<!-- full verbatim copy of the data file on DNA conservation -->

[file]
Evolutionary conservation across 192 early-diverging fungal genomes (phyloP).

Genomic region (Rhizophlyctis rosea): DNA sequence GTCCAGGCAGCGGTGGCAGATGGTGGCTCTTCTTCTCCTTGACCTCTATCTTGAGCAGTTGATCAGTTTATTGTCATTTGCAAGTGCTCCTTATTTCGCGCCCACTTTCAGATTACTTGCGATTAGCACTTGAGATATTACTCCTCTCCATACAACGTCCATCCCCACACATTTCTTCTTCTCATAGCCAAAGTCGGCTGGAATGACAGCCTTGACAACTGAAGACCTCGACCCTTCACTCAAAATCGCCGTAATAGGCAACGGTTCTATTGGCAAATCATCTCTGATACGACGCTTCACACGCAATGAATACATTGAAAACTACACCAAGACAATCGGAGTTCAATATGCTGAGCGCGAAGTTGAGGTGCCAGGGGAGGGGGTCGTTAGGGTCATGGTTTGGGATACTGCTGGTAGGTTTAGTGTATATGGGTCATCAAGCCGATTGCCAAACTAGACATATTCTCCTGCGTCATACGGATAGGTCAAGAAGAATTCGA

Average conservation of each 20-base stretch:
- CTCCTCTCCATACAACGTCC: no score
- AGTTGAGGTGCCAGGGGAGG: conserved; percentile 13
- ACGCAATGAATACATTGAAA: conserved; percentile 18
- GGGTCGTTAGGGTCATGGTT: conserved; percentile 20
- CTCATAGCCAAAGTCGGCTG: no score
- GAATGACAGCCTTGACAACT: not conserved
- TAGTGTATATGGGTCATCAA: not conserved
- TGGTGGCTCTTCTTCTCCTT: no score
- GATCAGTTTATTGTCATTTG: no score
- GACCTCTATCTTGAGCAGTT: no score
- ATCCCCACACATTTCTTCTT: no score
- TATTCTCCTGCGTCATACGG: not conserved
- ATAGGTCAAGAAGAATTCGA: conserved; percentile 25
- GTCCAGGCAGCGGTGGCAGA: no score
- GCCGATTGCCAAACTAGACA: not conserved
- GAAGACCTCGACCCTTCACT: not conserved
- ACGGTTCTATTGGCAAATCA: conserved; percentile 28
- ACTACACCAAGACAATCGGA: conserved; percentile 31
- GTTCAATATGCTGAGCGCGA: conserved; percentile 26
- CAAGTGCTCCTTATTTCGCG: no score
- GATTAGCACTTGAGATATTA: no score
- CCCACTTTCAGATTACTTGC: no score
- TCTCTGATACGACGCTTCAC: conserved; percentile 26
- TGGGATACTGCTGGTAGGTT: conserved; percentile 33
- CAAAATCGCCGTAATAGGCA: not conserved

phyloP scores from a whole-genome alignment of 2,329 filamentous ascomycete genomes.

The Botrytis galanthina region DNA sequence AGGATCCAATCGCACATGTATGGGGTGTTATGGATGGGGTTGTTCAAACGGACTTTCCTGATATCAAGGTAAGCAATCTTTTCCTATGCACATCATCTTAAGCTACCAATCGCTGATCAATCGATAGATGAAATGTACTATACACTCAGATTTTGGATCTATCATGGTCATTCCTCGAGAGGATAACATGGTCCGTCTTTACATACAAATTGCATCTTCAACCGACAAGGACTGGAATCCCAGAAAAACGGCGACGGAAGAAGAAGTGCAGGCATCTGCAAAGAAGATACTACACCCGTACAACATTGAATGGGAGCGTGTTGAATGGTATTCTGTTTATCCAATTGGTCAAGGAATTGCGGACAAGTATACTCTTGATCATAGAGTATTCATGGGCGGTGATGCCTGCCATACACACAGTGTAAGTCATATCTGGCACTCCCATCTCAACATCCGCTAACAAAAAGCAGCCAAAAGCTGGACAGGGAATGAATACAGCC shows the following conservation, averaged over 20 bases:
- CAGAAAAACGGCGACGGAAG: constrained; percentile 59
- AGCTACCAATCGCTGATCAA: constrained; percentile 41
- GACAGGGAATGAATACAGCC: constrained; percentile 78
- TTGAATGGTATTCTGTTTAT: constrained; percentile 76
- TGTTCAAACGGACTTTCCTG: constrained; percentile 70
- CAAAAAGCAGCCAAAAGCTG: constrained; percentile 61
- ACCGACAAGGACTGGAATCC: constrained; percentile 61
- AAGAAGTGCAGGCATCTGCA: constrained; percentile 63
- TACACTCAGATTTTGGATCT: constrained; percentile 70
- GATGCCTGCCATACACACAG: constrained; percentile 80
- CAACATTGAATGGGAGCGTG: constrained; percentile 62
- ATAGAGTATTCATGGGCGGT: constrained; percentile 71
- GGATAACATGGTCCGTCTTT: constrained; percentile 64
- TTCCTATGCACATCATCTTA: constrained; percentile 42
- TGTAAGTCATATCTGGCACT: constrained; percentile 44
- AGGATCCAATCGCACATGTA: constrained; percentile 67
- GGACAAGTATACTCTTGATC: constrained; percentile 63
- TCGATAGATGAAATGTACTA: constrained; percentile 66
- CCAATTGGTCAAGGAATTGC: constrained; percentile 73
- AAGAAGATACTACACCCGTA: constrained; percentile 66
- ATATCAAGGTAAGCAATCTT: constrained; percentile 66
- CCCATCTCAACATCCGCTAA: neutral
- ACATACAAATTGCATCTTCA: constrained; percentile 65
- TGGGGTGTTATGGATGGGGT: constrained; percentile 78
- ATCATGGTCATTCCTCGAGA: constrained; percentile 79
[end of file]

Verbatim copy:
Evolutionary conservation across 192 early-diverging fungal genomes (phyloP).

Genomic region (Rhizophlyctis rosea): DNA sequence GTCCAGGCAGCGGTGGCAGATGGTGGCTCTTCTTCTCCTTGACCTCTATCTTGAGCAGTTGATCAGTTTATTGTCATTTGCAAGTGCTCCTTATTTCGCGCCCACTTTCAGATTACTTGCGATTAGCACTTGAGATATTACTCCTCTCCATACAACGTCCATCCCCACACATTTCTTCTTCTCATAGCCAAAGTCGGCTGGAATGACAGCCTTGACAACTGAAGACCTCGACCCTTCACTCAAAATCGCCGTAATAGGCAACGGTTCTATTGGCAAATCATCTCTGATACGACGCTTCACACGCAATGAATACATTGAAAACTACACCAAGACAATCGGAGTTCAATATGCTGAGCGCGAAGTTGAGGTGCCAGGGGAGGGGGTCGTTAGGGTCATGGTTTGGGATACTGCTGGTAGGTTTAGTGTATATGGGTCATCAAGCCGATTGCCAAACTAGACATATTCTCCTGCGTCATACGGATAGGTCAAGAAGAATTCGA

Average conservation of each 20-base stretch:
- CTCCTCTCCATACAACGTCC: no score
- AGTTGAGGTGCCAGGGGAGG: conserved; percentile 13
- ACGCAATGAATACATTGAAA: conserved; percentile 18
- GGGTCGTTAGGGTCATGGTT: conserved; percentile 20
- CTCATAGCCAAAGTCGGCTG: no score
- GAATGACAGCCTTGACAACT: not conserved
- TAGTGTATATGGGTCATCAA: not conserved
- TGGTGGCTCTTCTTCTCCTT: no score
- GATCAGTTTATTGTCATTTG: no score
- GACCTCTATCTTGAGCAGTT: no score
- ATCCCCACACATTTCTTCTT: no score
- TATTCTCCTGCGTCATACGG: not conserved
- ATAGGTCAAGAAGAATTCGA: conserved; percentile 25
- GTCCAGGCAGCGGTGGCAGA: no score
- GCCGATTGCCAAACTAGACA: not conserved
- GAAGACCTCGACCCTTCACT: not conserved
- ACGGTTCTATTGGCAAATCA: conserved; percentile 28
- ACTACACCAAGACAATCGGA: conserved; percentile 31
- GTTCAATATGCTGAGCGCGA: conserved; percentile 26
- CAAGTGCTCCTTATTTCGCG: no score
- GATTAGCACTTGAGATATTA: no score
- CCCACTTTCAGATTACTTGC: no score
- TCTCTGATACGACGCTTCAC: conserved; percentile 26
- TGGGATACTGCTGGTAGGTT: conserved; percentile 33
- CAAAATCGCCGTAATAGGCA: not conserved

phyloP scores from a whole-genome alignment of 2,329 filamentous ascomycete genomes.

The Botrytis galanthina region DNA sequence AGGATCCAATCGCACATGTATGGGGTGTTATGGATGGGGTTGTTCAAACGGACTTTCCTGATATCAAGGTAAGCAATCTTTTCCTATGCACATCATCTTAAGCTACCAATCGCTGATCAATCGATAGATGAAATGTACTATACACTCAGATTTTGGATCTATCATGGTCATTCCTCGAGAGGATAACATGGTCCGTCTTTACATACAAATTGCATCTTCAACCGACAAGGACTGGAATCCCAGAAAAACGGCGACGGAAGAAGAAGTGCAGGCATCTGCAAAGAAGATACTACACCCGTACAACATTGAATGGGAGCGTGTTGAATGGTATTCTGTTTATCCAATTGGTCAAGGAATTGCGGACAAGTATACTCTTGATCATAGAGTATTCATGGGCGGTGATGCCTGCCATACACACAGTGTAAGTCATATCTGGCACTCCCATCTCAACATCCGCTAACAAAAAGCAGCCAAAAGCTGGACAGGGAATGAATACAGCC shows the following conservation, averaged over 20 bases:
- CAGAAAAACGGCGACGGAAG: constrained; percentile 59
- AGCTACCAATCGCTGATCAA: constrained; percentile 41
- GACAGGGAATGAATACAGCC: constrained; percentile 78
- TTGAATGGTATTCTGTTTAT: constrained; percentile 76
- TGTTCAAACGGACTTTCCTG: constrained; percentile 70
- CAAAAAGCAGCCAAAAGCTG: constrained; percentile 61
- ACCGACAAGGACTGGAATCC: constrained; percentile 61
- AAGAAGTGCAGGCATCTGCA: constrained; percentile 63
- TACACTCAGATTTTGGATCT: constrained; percentile 70
- GATGCCTGCCATACACACAG: constrained; percentile 80
- CAACATTGAATGGGAGCGTG: constrained; percentile 62
- ATAGAGTATTCATGGGCGGT: constrained; percentile 71
- GGATAACATGGTCCGTCTTT: constrained; percentile 64
- TTCCTATGCACATCATCTTA: constrained; percentile 42
- TGTAAGTCATATCTGGCACT: constrained; percentile 44
- AGGATCCAATCGCACATGTA: constrained; percentile 67
- GGACAAGTATACTCTTGATC: constrained; percentile 63
- TCGATAGATGAAATGTACTA: constrained; percentile 66
- CCAATTGGTCAAGGAATTGC: constrained; percentile 73
- AAGAAGATACTACACCCGTA: constrained; percentile 66
- ATATCAAGGTAAGCAATCTT: constrained; percentile 66
- CCCATCTCAACATCCGCTAA: neutral
- ACATACAAATTGCATCTTCA: constrained; percentile 65
- TGGGGTGTTATGGATGGGGT: constrained; percentile 78
- ATCATGGTCATTCCTCGAGA: constrained; percentile 79